Investors watching the takeover boom and wondering whether it is the start or the end of a period of high investment returns may want to have a look at Shell’s proposed takeover of BG.
Megadeals often tell us that the buyer is far more challenged than we know or he admits. Companies with good, reliable prospects almost never take such risks. Prospects for a dividend may play a large role in this deal.
When looking at the proposed purchase of BG, I note a striking similarity with RBS’s purchase of ABN Amro (ABN) in 2007.
RBS bought ABN just as the global financial crisis was taking hold, forcing firms like Northern Rock to seek government help, and amid a growing realisation that the world would never quite be the same again.
Shell announced its bid for BG in April 2015, after oil prices had halved in the second half of 2014.
When Shell made its move, oil and mining companies were competing to cut costs and capital expenditures. Shell almost alone went looking for ways to increase substantially the capital invested in its business.
This is not surprising. Shell’s tendency to grow its capital employed is remarkable, doubling it between 2000-15.
The BG deal would give it another huge fillip, increasing the total from $220bn (£150bn) to around $300bn. At current prices the return would be just over 4pc.
Shell’s record of poor returns on an ever-rising capital base makes the BG deal in our view even less appealing.
It is a matter of dispute what assumptions Shell was making about oil prices in April.
Some larger investors believe Shell expected a quick recovery to around $90. Over time, vast amounts of money will be seen to have been blown on the assumption of permanently high energy prices.
In a decade in which capital poured into commodities (such as oil), almost no one admits that they were assuming a permanent change in prices. It is often better to watch what the money is actually doing rather than what is being said.
Prices may recover and certainly need to. The value of the deal is now $70bn including BG’s debt. BG is forecast to produce an operating profit of just over $2.8bn in 2015 on consensus forecasts.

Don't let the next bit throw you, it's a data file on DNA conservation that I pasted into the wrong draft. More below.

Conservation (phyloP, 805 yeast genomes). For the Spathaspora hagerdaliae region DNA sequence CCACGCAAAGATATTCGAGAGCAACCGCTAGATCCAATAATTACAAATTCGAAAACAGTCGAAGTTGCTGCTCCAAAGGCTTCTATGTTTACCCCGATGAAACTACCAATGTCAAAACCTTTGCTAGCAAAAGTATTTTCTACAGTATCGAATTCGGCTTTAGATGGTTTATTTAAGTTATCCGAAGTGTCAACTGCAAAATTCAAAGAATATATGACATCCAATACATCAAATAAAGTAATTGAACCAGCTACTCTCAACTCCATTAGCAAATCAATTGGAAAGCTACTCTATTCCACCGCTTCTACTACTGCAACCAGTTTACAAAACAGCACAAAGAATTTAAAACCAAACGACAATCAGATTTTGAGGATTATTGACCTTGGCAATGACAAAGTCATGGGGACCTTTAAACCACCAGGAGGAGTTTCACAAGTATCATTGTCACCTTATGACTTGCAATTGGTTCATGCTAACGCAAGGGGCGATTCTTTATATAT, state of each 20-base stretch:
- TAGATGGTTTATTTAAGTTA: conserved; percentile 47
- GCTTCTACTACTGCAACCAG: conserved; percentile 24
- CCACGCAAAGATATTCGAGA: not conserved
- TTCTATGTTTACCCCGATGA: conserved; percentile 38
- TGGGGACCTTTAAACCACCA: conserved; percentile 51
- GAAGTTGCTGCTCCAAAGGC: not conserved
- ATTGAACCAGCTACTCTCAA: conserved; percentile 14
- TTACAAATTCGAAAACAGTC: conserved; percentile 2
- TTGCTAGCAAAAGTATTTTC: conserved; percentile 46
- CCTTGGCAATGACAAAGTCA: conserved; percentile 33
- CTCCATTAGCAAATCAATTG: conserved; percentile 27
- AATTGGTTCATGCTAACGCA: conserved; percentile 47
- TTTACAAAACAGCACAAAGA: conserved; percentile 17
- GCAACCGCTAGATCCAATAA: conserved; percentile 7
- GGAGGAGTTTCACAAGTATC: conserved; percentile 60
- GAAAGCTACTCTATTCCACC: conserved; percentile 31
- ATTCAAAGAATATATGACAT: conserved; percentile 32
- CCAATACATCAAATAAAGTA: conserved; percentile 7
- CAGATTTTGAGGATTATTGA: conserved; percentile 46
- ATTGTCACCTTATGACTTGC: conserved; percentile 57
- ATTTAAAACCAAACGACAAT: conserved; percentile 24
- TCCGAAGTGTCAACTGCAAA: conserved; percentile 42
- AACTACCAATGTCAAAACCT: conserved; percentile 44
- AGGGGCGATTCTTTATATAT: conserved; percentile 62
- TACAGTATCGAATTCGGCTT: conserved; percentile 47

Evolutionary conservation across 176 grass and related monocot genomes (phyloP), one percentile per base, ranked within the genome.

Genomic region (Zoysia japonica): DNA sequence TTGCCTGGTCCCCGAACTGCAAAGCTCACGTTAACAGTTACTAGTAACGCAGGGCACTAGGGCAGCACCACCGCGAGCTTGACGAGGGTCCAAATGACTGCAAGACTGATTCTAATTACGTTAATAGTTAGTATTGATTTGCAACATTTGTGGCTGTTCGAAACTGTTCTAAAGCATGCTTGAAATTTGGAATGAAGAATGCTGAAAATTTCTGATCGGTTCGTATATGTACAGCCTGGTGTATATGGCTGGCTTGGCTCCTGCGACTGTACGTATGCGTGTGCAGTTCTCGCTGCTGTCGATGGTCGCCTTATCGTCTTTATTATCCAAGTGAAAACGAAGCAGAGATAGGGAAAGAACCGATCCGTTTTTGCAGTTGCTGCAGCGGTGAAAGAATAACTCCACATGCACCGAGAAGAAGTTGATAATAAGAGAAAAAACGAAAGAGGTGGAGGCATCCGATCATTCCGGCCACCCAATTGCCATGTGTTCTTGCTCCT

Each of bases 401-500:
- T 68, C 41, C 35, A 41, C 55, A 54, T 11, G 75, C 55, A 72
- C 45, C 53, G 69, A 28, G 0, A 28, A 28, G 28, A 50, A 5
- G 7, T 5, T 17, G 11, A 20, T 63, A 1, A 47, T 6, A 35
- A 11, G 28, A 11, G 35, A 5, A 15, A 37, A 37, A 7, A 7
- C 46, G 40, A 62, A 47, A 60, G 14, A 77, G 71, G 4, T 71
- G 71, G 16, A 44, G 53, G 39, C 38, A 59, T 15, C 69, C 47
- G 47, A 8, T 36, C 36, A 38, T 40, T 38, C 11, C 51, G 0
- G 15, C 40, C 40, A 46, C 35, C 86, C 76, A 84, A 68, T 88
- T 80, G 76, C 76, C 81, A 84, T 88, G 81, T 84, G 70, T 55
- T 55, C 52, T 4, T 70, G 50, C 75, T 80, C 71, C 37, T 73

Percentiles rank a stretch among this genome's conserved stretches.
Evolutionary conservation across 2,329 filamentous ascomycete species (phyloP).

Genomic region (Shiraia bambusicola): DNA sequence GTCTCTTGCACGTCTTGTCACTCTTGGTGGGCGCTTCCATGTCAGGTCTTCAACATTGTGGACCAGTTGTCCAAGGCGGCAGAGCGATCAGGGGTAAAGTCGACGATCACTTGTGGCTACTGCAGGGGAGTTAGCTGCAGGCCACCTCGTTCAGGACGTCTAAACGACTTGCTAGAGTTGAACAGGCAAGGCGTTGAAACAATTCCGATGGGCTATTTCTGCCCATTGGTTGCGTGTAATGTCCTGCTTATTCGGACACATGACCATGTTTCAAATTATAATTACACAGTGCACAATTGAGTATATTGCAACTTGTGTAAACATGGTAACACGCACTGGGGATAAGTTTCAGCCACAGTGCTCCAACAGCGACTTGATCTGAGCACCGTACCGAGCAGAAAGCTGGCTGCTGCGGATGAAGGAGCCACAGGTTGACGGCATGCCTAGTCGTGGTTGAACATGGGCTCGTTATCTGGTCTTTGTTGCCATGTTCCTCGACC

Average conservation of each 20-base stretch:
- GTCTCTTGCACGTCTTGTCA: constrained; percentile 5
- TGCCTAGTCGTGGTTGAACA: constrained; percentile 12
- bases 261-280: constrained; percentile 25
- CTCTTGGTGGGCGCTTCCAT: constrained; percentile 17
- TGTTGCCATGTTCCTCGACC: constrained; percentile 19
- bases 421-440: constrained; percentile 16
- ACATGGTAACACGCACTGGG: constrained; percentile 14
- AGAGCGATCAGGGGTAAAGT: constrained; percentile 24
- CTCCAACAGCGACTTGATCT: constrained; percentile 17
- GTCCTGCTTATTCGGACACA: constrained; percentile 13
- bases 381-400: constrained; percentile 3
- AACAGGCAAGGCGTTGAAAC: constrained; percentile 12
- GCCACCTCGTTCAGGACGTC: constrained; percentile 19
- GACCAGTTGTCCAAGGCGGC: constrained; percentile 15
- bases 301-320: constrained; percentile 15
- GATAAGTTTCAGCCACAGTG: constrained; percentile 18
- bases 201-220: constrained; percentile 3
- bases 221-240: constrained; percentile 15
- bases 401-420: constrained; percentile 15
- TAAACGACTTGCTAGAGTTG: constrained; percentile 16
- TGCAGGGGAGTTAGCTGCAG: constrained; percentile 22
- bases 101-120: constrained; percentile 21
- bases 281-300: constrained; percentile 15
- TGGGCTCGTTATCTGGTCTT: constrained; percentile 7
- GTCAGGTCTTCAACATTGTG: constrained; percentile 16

For the deal to stack up, profits need to get towards $10bn, three times the expected 2015 outcome. There will doubtless be cost saving benefits. Shell was initially targeting $2.5bn and the number keeps rising.
Back in April, the CEO said the move provided a springboard for “a higher rate of portfolio…” Growth? No. Return? No. Cash generation? No, just “portfolio change”.
This odd notion might suggest internal expectations for the financial dynamics of the deal are not high.
It is quite possible to rebalance a portfolio by more aggressive selling, reducing capital employed without the costs and risks of a big deal. Shell’s strategy might be seen as “grow in order to shrink”.
Hugely expensive moves whose main purpose is to rebalance portfolios have a grim history. ICI’s purchase of assets from Unilever was aimed at boosting group-wide margins and was a disaster for them.
The story for Shell is of poor returns on capital. Between 2000-2015 capital employed doubled to $220bn while production declined around 15pc. They are responding to this by a massive further hike in capital employed by acquiring BG.
Still, we should not be alarmed. The company tells us “there is no prima facie need to keep worrying about the value of the deal on a day-to-day basis”.
Telling your shareholders what they should and should not worry about is typical of large companies like Shell; when you are so big that a single shareholder is never going to have a big enough holding to apply pressure, it is easy for a company to adopt a dismissive attitude to its investors.
They are part of the social fabric and immune from hostile takeover.
We might agree not to worry “day-to-day”, but I believe there is plenty to worry about with the big premium that is being paid.
On April 7 BG was valued at $43bn. The bid the next day was worth $70bn: a premium of $27bn. Since then, a basket of comparable companies has fallen an average of 26pc.
On a similar move, BG’s value would now be $32bn. As the share component of the offer has fallen along with Shell’s share price, the value of the deal is currently $62bn and the notional premium now $30bn.
This is the value Shell now needs to create. Shell is capitalised at over $200bn. This deal is not big enough to do to Shell what ABN did to RBS, but I think it is still highly material.
The non-executives on the board are in a tricky position. They cannot feasibly disclaim responsibility for the vast sums that are spent. But the spending of companies like Shell is so big, technically complex and long term that non-executives cannot really oversee it properly, in my view.
Unlike RBS and ABN, in this case the taxpayer can rest easy. If it goes wrong, the shareholder takes the hit. The board will move on. The CEO may have already lost shareholder confidence through this deal but will likely be around for a while before he can decently do likewise.
We do not yet have the date for the vote, but in my view shareholders should think hard about this deal and be prepared to show Shell that they care greatly how their money is being spent.
Source: The Telegraph
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